The Carpet Bagger's Journal — moving from NYC to Mississippi

August 8, 2010

Dixie Fat — and the fight against it

I'm losing the weight, and so is the rest of Vicksburg.

Mississippi has been the fattest State in the Union for six years in a row, and I am a science experiment that proves  it is not genetic.

I was horrified a few weeks ago at my doctor’s office to learn that I had gained twenty pounds in the seven months since I moved here.  I was no twiggy to begin with, but this was a shock.  Furthermore, for the first time in my life, to my horror, I learned my cholesterol was slightly elevated.  Before this, I had always had low cholesterol.

My husband has not had health problems related to his diet.  Neither has a woman  I met today, June, who explained to me that her husband’s cholesterol must be down because, “he puts so much grease in his body, all the cholesterol slides out of him.”

That somehow did not work for me.

I know why.  I won’t blame the state for putting food in my mouth, but it is easy to slide into bad habits.

Here are the bad habits around here that became my own insidiously, until I decided to change them:

  1. Mounds of Meat — in New York ,  I ate a lot less meat.  My husband is a real carnivore — a dead animal at every meal.  I can’t eat like that without consequences.
  2. Gallons of Grease — in Mississippi, the salad bars are almost all ice berg lettuce and shredded cheese.  There are no arugula salads tossed in a light vinaigrette at most restaurants.  Vegetables are cooked in bacon fat, where they are served at all.
  3. Sacks of Sugar — Southerners like things  sweet.  There are a million sugary treats,  and I (call it research) tried them all.
  4. Insidious Inertia — for the firsts two months of summer, I had a non-stop sinus headache.  The heat makes any activity at all sweaty and exhausting.  I was never much of an exerciser before, but as  it was,  after eating dead animals, greasy vegetables, and cake, I  would not want to lift a finger.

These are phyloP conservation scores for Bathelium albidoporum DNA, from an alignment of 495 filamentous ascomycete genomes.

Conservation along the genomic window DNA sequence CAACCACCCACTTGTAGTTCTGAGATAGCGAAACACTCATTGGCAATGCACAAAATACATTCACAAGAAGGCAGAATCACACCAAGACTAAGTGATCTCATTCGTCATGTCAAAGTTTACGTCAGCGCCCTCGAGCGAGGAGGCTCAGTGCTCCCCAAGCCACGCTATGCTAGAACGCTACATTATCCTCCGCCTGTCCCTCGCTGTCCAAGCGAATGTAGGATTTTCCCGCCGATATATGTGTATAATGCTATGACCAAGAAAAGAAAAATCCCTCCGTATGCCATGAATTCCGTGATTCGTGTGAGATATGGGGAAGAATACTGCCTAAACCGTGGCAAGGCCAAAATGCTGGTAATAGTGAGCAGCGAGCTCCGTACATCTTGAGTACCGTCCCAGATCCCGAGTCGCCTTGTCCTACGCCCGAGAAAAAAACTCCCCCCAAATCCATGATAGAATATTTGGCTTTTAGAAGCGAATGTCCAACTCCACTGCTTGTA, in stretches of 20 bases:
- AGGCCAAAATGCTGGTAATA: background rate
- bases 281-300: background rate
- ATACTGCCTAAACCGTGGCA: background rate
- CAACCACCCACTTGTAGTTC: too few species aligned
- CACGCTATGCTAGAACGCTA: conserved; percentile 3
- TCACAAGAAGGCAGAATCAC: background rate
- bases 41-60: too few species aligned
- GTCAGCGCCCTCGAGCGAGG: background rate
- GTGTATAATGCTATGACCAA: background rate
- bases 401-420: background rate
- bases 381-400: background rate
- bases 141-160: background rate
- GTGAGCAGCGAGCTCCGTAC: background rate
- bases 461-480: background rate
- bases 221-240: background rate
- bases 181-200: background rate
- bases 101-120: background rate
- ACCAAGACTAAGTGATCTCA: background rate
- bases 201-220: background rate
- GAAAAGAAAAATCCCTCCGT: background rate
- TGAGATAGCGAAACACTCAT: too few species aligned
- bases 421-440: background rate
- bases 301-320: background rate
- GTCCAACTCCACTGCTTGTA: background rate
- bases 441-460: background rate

5. Shock and Stress — this was not specific to Mississippi but to me.  I am in culture shock.  Everything in my life has changed.  This blog is  a product of stress.  So were some of my fat cells.

They warn college students against the “freshman fifteen.”  Let me warn all people moving south against the “Southern seventeen.”

The good news — I have lost eight of those twenty pounds, and the rest are coming off, too.  I am steaming my own veggies, eating rice, avoiding foods from restaurants.  I am not yet cool enough to go out training for a marathon.  I am, however, increasing my physical activity.

This past week, CNN ran a story on local hero Linda Fondren, who decided, after her sister’s obesity-related death, to make weight loss a community issue.  Here is the CNN report from August 5th:

“…Fondren, 54, wants to move her state from the fattest to the fittest. For the last four years, she has led her hometown of Vicksburg in its battle with the bulge.

Being the fattest state ‘is not a good heavyweight title to hold,” she said. “I felt that people needed to be challenged.’

Fondren remembered how her sister had been too embarrassed to exercise in a gym with men. So in June 2006, she opened an all-female workout facility, Shape Up Sisters.



// //



The gym was a success — it now has more than 600 members — but Fondren eventually realized that she needed to expand her reach if she wanted to slim down her community.

She says part of the problem in Vicksburg is that being overweight is so commonplace it is often considered the norm.

‘Most people … they do not know that they have a weight problem because we live in an environment where everyone almost looks the same,’ she said.

So in October 2009, Fondren kicked off Shape Up Vicksburg. The initiative challenged residents to lose weight while giving them the tools they needed to reach their goal….”

Ms. Fondren has opened her gym for free one day a week, started fitness groups  in churches, including my own, and she is committed to getting the high-high-high fat foods from restaurants in town changed to more moderate-calorie dishes.

CNN may choose to give Shape Up Vicksburg a cash award to continue its work, and it’s no wonder.  Linda Fondren is inspiring.

However, it takes this kind of  concerted effort in a place where the culture is  conducive to unhealthy behavior to make better choices.  I’m fighting the  Dixie Fat, and I’m winning, but  in, say, Okinawa, after seven months of steamed fish and rice, I think I would be sliding, like the cholesterol out of June’s husband’s body, out of my oversized clothes.

That’s it.  I should have moved to Okinawa.  The culture shock would have been about the same.

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